How Do Bad Cops Stay in Power? Just Look at Miami.

·43 min read

In a police department with a history of brutality, Captain Javier Ortiz holds a special distinction as Miami’s least-fireable man with a badge, a gun and a staggering history of citizen complaints for beatings, false arrests and bullying.

Over his 17 years on the job — including eight as the union president of the Fraternal Order of Police in South Florida — 49 people have complained about him to Internal Affairs as he amassed 19 official use-of-force incidents, $600,000 in lawsuit settlements and a book’s worth of terrible headlines related to his record and his racially inflammatory social media posts, many of which attacked alleged victims of police violence.

Yet Ortiz has repeatedly beaten back attempts to discipline him. He returned to work in March from a yearlong paid suspension during which state and federal investigators examined whether he “engaged in a pattern of abuse and bias against minorities, particularly African Americans … [and] has been known for cyber-stalking and doxing civilians who question his authority or file complaints against him.” The investigation was launched after three Miami police sergeants accused him of abusing his position and said the department had repeatedly botched investigations into him.

But investigators concluded their hands were tied because 13 of the 19 use-of-force complaints were beyond the five-year statute of limitations, and the others lacked enough hard evidence beyond the assertions of the alleged victims. The findings underscored a truism in many urban police departments: The most troublesome cops are so insulated by protective union contracts and laws passed by politicians who are eager to advertise their law-and-order bona fides that removing them is nearly impossible — even when their own colleagues are witnesses against them.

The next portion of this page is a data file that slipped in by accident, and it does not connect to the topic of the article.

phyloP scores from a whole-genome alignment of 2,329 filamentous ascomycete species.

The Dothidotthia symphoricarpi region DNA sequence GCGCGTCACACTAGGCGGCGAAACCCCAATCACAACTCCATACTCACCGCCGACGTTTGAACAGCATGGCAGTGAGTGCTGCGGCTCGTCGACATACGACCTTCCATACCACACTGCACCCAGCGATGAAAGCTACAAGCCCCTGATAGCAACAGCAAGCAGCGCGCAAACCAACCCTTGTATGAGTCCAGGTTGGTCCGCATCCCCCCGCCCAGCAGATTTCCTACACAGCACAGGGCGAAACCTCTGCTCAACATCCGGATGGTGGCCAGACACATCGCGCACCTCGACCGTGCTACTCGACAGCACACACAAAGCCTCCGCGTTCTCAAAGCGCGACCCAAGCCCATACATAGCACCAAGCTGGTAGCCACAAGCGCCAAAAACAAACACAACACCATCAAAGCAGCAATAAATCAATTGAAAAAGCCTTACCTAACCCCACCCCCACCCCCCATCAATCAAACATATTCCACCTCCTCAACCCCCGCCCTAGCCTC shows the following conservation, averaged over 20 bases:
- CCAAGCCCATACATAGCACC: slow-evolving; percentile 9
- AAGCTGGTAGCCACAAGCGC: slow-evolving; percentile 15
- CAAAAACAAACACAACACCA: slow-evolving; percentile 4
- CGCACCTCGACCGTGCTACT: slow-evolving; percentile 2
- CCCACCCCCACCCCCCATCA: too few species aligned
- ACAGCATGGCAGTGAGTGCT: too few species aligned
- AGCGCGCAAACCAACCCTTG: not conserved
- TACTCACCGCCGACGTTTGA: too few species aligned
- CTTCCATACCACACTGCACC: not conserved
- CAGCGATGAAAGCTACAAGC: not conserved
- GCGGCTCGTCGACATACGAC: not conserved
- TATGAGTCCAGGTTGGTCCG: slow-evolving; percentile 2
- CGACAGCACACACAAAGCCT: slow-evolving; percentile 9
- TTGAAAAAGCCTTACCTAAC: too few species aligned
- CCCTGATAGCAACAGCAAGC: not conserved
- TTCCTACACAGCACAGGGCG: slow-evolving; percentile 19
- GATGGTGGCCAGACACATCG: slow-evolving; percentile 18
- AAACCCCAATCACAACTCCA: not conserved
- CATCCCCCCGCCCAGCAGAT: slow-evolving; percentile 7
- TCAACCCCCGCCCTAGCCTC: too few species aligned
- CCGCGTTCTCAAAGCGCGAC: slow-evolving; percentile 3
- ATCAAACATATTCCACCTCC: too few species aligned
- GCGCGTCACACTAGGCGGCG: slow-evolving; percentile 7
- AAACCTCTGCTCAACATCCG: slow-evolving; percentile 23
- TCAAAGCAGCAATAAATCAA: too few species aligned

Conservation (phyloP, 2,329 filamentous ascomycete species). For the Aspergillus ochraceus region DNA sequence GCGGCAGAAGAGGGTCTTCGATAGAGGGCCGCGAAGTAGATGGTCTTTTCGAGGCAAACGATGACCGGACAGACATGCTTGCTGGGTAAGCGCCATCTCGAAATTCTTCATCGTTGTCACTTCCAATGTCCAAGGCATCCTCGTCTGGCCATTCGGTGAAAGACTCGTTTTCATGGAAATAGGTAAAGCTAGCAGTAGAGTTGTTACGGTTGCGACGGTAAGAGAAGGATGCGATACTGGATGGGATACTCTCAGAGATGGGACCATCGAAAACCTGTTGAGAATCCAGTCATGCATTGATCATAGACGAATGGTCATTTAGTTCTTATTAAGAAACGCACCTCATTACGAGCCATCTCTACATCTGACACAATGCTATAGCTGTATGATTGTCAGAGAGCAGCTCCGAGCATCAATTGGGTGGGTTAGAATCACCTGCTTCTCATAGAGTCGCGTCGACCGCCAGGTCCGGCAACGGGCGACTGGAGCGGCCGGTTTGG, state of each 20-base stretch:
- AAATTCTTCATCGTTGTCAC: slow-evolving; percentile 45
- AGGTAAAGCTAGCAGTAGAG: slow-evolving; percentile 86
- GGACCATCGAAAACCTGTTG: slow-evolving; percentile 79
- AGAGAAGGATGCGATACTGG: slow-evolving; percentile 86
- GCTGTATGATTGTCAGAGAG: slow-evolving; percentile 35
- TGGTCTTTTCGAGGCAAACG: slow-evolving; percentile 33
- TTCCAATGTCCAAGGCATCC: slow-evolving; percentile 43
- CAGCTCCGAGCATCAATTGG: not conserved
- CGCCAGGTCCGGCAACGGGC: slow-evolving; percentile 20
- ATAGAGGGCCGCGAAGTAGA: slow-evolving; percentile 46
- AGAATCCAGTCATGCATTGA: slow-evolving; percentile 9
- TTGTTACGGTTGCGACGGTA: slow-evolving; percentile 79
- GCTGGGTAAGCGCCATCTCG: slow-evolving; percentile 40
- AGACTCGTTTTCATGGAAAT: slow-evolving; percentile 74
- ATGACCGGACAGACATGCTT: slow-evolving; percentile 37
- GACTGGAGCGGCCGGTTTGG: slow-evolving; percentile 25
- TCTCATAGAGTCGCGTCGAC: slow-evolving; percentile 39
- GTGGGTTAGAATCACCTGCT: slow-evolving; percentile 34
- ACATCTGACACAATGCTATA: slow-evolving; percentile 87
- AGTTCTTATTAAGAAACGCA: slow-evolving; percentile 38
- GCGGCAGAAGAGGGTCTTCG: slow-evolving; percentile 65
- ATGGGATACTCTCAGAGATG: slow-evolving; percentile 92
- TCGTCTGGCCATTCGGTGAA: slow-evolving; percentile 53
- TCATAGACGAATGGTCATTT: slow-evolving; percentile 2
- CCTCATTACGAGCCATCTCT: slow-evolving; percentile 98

The story of Ortiz shows the steep public costs of the way elected officials of both parties use the police to keep themselves covered politically: They can demand justice for victims after especially egregious acts of brutality, even while they support contracts and laws that protect officers accused of abuse. They can soothe the victims and at the same time enjoy the benefits of supportive police unions.

Ortiz’s reinstatement in March was no surprise to the many people in Miami who have watched him escape any meaningful punishment for years.

“I’ve known Javi for 15 years. One thing I realized: Wherever he is, you want to be nowhere near him. He’s done nefarious things,” says Miami Police Lt. Jermaine Douglas, who once starred in the true-crime TV series “The First 48,” and more recently accused Ortiz of unfairly disciplining him, a complaint that was upheld by a civilian investigative panel.

“Javi is a bad cop protected by bad leaders,” adds Douglas. “You can say it’s a bad system. The system itself is broken. But at some point, you have managers and leadership above him who are supposed to tame that, to address that.”

But the bosses have claimed there’s little they can do, either.

As a police officer with an encyclopedic knowledge of labor law and grievance procedures, Ortiz shielded himself over the years with the extensive protections woven into the local union’s collective bargaining agreement and Florida’s “Law Enforcement Officers’ Bill of Rights,” a police-friendly law that passed decades ago and has been continuously beefed up with bipartisan support. He has also availed himself of a controversial judicial doctrine, called qualified immunity, which shields police from certain forms of liability.